Family Law Questions? Ask a Family Lawyer Online.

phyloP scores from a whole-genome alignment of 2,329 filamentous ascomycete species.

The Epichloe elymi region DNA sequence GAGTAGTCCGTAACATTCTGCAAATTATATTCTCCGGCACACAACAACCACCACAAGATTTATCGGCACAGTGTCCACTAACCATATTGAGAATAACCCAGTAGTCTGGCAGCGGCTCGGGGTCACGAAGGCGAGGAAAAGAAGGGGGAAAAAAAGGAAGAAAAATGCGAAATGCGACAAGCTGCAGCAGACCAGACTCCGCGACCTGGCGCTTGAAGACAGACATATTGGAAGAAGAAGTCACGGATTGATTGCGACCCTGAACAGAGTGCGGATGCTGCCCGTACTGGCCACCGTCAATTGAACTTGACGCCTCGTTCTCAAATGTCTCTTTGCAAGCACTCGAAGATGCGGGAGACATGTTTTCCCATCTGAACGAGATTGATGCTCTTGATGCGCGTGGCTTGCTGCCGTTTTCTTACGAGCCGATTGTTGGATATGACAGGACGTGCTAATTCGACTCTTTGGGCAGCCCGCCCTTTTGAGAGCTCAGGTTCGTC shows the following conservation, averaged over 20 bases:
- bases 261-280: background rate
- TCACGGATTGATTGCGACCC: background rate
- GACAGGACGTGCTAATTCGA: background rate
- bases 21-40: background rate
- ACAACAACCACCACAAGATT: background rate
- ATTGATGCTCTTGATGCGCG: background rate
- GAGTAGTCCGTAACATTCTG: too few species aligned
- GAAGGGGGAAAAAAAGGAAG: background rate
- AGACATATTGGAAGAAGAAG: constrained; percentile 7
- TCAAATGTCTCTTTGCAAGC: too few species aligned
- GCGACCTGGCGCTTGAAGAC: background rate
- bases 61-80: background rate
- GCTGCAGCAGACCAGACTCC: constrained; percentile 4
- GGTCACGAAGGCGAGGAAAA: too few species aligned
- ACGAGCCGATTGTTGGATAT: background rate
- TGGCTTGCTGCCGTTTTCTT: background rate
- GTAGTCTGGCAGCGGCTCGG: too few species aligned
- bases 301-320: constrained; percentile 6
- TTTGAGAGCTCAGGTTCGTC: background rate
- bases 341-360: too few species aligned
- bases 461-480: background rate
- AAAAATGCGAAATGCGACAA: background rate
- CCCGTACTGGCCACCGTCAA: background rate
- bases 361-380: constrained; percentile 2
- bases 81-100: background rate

Thank you for giving me the opportunity to assist you. I encourage you to ask me for clarification, if you are not clear with my Answer. my husband is mentally ill and for the 10 years we have been together he has left me every spring he is bipolar and has extreme manic episodes. 3 years ago we were married and he still continues to have these exact same episodes in which he claims he never loved me, is leaving me and goes a on a extreme binder spending thousands of dollars and filing for divorce getting into trouble with the law ect. duis. he has property that is i believe about to sell, stocks he doesnt think i know about and shares in the family coorprate farm. also his fother is dying and is about to leave him alot of money. My question is am i entitled to 1/2 of his stuff after 3 years of marriage .10 years together all the mentall anquish i went through being a very patient and understanding wife, forgiving him , understanding his mental illness all the emergency roomtrips, court dates, rehab(which failed), medication mishaps,abuse. he has never given me money. can i hire a lawyerr that will work for pro bono. Response: Unfortunately, you cannot get half of your husband's assets since he accumulated most of those assets before you were married even if you were together at that time. Generally, property acquired before the marriage are separate property that would not be subject to property division. Wyoming is equitable distribution state. This means that the Court would divide marital property by reviewing various factors. The division may be 90/10; 80/20; 70/30; 60/40. Such factors are (1) the respective merits of the parties and the condition in which they will be left by the divorce; (2) the party through whom the property was acquired; and (3) the burdens imposed upon the property for the benefit of either party and children. Inherited property is considered separate property and would not be subject to property division. See Wyoming Statutes Annotated; Title 20, Chapter 20-2-114: "In granting a divorce, the court shall make such disposition of the property of the parties as appears just and equitable, having regard for the respective merits of the parties and the condition in which they will be left by the divorce, the party through whom the property was acquired and the burdens imposed upon the property for the benefit of either party and children. The court may decree to either party reasonable alimony out of the estate of the other having regard for the other's ability to pay and may order so much of the other's real estate or the rents and profits thereof as is necessary be assigned and set out to either party for life, or may decree a specific sum be paid by either party." You can look for free legal services in Wyoming at these sites: http://www.google.com/search?q=wyoming+free+legal+services&ie=utf-8&oe=utf-8&aq=t&rls=org.mozilla:en-US:official&client=firefox-a